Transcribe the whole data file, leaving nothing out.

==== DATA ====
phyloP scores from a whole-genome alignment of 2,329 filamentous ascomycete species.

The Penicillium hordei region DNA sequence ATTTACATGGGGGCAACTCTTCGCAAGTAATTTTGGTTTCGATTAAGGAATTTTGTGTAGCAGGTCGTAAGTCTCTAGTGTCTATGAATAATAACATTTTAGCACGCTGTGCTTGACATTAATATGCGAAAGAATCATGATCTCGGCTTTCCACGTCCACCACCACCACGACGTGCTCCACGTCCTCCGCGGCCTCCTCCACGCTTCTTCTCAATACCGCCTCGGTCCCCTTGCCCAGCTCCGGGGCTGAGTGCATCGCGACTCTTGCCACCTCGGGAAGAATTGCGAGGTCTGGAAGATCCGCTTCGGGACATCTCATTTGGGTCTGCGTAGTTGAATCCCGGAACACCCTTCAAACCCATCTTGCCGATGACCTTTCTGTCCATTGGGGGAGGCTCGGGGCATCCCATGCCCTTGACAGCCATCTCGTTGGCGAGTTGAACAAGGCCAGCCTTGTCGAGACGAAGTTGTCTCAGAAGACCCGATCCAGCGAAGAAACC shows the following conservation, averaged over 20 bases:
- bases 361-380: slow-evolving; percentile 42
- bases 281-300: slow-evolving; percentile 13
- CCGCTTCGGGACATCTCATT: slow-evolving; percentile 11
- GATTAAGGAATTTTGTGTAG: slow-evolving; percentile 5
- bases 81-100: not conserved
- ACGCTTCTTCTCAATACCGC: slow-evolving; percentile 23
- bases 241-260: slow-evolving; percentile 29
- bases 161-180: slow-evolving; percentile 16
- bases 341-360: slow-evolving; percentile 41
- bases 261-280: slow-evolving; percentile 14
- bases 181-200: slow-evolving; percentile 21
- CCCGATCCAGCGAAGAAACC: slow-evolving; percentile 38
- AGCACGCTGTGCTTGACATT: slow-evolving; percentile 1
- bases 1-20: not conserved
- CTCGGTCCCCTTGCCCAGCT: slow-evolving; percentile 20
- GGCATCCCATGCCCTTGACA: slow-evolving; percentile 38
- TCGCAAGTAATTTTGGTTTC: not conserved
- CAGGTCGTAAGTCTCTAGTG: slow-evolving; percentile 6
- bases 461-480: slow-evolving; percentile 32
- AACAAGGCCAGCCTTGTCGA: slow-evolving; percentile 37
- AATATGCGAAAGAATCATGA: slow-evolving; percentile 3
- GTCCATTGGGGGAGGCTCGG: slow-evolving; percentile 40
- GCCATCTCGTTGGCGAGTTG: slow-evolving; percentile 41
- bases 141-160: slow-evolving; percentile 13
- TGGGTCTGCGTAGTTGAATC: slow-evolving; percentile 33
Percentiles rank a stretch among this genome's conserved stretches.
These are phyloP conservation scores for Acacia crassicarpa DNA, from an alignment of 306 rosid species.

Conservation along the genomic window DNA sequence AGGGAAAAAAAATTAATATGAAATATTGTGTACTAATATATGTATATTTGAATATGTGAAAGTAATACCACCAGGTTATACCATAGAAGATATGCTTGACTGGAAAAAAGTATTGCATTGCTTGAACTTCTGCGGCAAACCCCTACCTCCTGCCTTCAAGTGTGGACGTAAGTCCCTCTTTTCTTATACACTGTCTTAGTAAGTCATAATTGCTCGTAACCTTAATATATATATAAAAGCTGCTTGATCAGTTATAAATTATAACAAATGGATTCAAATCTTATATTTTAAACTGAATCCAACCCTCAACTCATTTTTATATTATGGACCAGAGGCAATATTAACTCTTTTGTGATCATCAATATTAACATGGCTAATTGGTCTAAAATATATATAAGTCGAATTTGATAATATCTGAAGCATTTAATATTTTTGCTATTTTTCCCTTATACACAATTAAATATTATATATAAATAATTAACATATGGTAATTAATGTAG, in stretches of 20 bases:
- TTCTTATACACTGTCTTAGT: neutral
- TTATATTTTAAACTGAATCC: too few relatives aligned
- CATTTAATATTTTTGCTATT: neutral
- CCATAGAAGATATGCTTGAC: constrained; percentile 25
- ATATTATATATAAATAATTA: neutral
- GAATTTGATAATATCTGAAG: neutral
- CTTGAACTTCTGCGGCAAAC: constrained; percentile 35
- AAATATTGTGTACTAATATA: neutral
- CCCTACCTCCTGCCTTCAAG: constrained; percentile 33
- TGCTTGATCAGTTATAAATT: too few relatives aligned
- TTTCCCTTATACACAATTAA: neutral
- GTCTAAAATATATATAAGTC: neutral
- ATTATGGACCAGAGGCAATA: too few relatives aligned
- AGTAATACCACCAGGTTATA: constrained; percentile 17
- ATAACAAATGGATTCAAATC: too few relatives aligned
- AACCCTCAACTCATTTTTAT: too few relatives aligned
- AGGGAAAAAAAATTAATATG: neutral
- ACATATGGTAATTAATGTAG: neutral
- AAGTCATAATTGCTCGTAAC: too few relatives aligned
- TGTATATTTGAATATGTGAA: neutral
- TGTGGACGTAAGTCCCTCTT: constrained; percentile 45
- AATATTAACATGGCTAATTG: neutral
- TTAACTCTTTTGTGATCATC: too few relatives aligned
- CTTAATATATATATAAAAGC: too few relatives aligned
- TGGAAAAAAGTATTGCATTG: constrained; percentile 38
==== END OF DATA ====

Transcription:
phyloP scores from a whole-genome alignment of 2,329 filamentous ascomycete species.

The Penicillium hordei region DNA sequence ATTTACATGGGGGCAACTCTTCGCAAGTAATTTTGGTTTCGATTAAGGAATTTTGTGTAGCAGGTCGTAAGTCTCTAGTGTCTATGAATAATAACATTTTAGCACGCTGTGCTTGACATTAATATGCGAAAGAATCATGATCTCGGCTTTCCACGTCCACCACCACCACGACGTGCTCCACGTCCTCCGCGGCCTCCTCCACGCTTCTTCTCAATACCGCCTCGGTCCCCTTGCCCAGCTCCGGGGCTGAGTGCATCGCGACTCTTGCCACCTCGGGAAGAATTGCGAGGTCTGGAAGATCCGCTTCGGGACATCTCATTTGGGTCTGCGTAGTTGAATCCCGGAACACCCTTCAAACCCATCTTGCCGATGACCTTTCTGTCCATTGGGGGAGGCTCGGGGCATCCCATGCCCTTGACAGCCATCTCGTTGGCGAGTTGAACAAGGCCAGCCTTGTCGAGACGAAGTTGTCTCAGAAGACCCGATCCAGCGAAGAAACC shows the following conservation, averaged over 20 bases:
- bases 361-380: slow-evolving; percentile 42
- bases 281-300: slow-evolving; percentile 13
- CCGCTTCGGGACATCTCATT: slow-evolving; percentile 11
- GATTAAGGAATTTTGTGTAG: slow-evolving; percentile 5
- bases 81-100: not conserved
- ACGCTTCTTCTCAATACCGC: slow-evolving; percentile 23
- bases 241-260: slow-evolving; percentile 29
- bases 161-180: slow-evolving; percentile 16
- bases 341-360: slow-evolving; percentile 41
- bases 261-280: slow-evolving; percentile 14
- bases 181-200: slow-evolving; percentile 21
- CCCGATCCAGCGAAGAAACC: slow-evolving; percentile 38
- AGCACGCTGTGCTTGACATT: slow-evolving; percentile 1
- bases 1-20: not conserved
- CTCGGTCCCCTTGCCCAGCT: slow-evolving; percentile 20
- GGCATCCCATGCCCTTGACA: slow-evolving; percentile 38
- TCGCAAGTAATTTTGGTTTC: not conserved
- CAGGTCGTAAGTCTCTAGTG: slow-evolving; percentile 6
- bases 461-480: slow-evolving; percentile 32
- AACAAGGCCAGCCTTGTCGA: slow-evolving; percentile 37
- AATATGCGAAAGAATCATGA: slow-evolving; percentile 3
- GTCCATTGGGGGAGGCTCGG: slow-evolving; percentile 40
- GCCATCTCGTTGGCGAGTTG: slow-evolving; percentile 41
- bases 141-160: slow-evolving; percentile 13
- TGGGTCTGCGTAGTTGAATC: slow-evolving; percentile 33
Percentiles rank a stretch among this genome's conserved stretches.
These are phyloP conservation scores for Acacia crassicarpa DNA, from an alignment of 306 rosid species.

Conservation along the genomic window DNA sequence AGGGAAAAAAAATTAATATGAAATATTGTGTACTAATATATGTATATTTGAATATGTGAAAGTAATACCACCAGGTTATACCATAGAAGATATGCTTGACTGGAAAAAAGTATTGCATTGCTTGAACTTCTGCGGCAAACCCCTACCTCCTGCCTTCAAGTGTGGACGTAAGTCCCTCTTTTCTTATACACTGTCTTAGTAAGTCATAATTGCTCGTAACCTTAATATATATATAAAAGCTGCTTGATCAGTTATAAATTATAACAAATGGATTCAAATCTTATATTTTAAACTGAATCCAACCCTCAACTCATTTTTATATTATGGACCAGAGGCAATATTAACTCTTTTGTGATCATCAATATTAACATGGCTAATTGGTCTAAAATATATATAAGTCGAATTTGATAATATCTGAAGCATTTAATATTTTTGCTATTTTTCCCTTATACACAATTAAATATTATATATAAATAATTAACATATGGTAATTAATGTAG, in stretches of 20 bases:
- TTCTTATACACTGTCTTAGT: neutral
- TTATATTTTAAACTGAATCC: too few relatives aligned
- CATTTAATATTTTTGCTATT: neutral
- CCATAGAAGATATGCTTGAC: constrained; percentile 25
- ATATTATATATAAATAATTA: neutral
- GAATTTGATAATATCTGAAG: neutral
- CTTGAACTTCTGCGGCAAAC: constrained; percentile 35
- AAATATTGTGTACTAATATA: neutral
- CCCTACCTCCTGCCTTCAAG: constrained; percentile 33
- TGCTTGATCAGTTATAAATT: too few relatives aligned
- TTTCCCTTATACACAATTAA: neutral
- GTCTAAAATATATATAAGTC: neutral
- ATTATGGACCAGAGGCAATA: too few relatives aligned
- AGTAATACCACCAGGTTATA: constrained; percentile 17
- ATAACAAATGGATTCAAATC: too few relatives aligned
- AACCCTCAACTCATTTTTAT: too few relatives aligned
- AGGGAAAAAAAATTAATATG: neutral
- ACATATGGTAATTAATGTAG: neutral
- AAGTCATAATTGCTCGTAAC: too few relatives aligned
- TGTATATTTGAATATGTGAA: neutral
- TGTGGACGTAAGTCCCTCTT: constrained; percentile 45
- AATATTAACATGGCTAATTG: neutral
- TTAACTCTTTTGTGATCATC: too few relatives aligned
- CTTAATATATATATAAAAGC: too few relatives aligned
- TGGAAAAAAGTATTGCATTG: constrained; percentile 38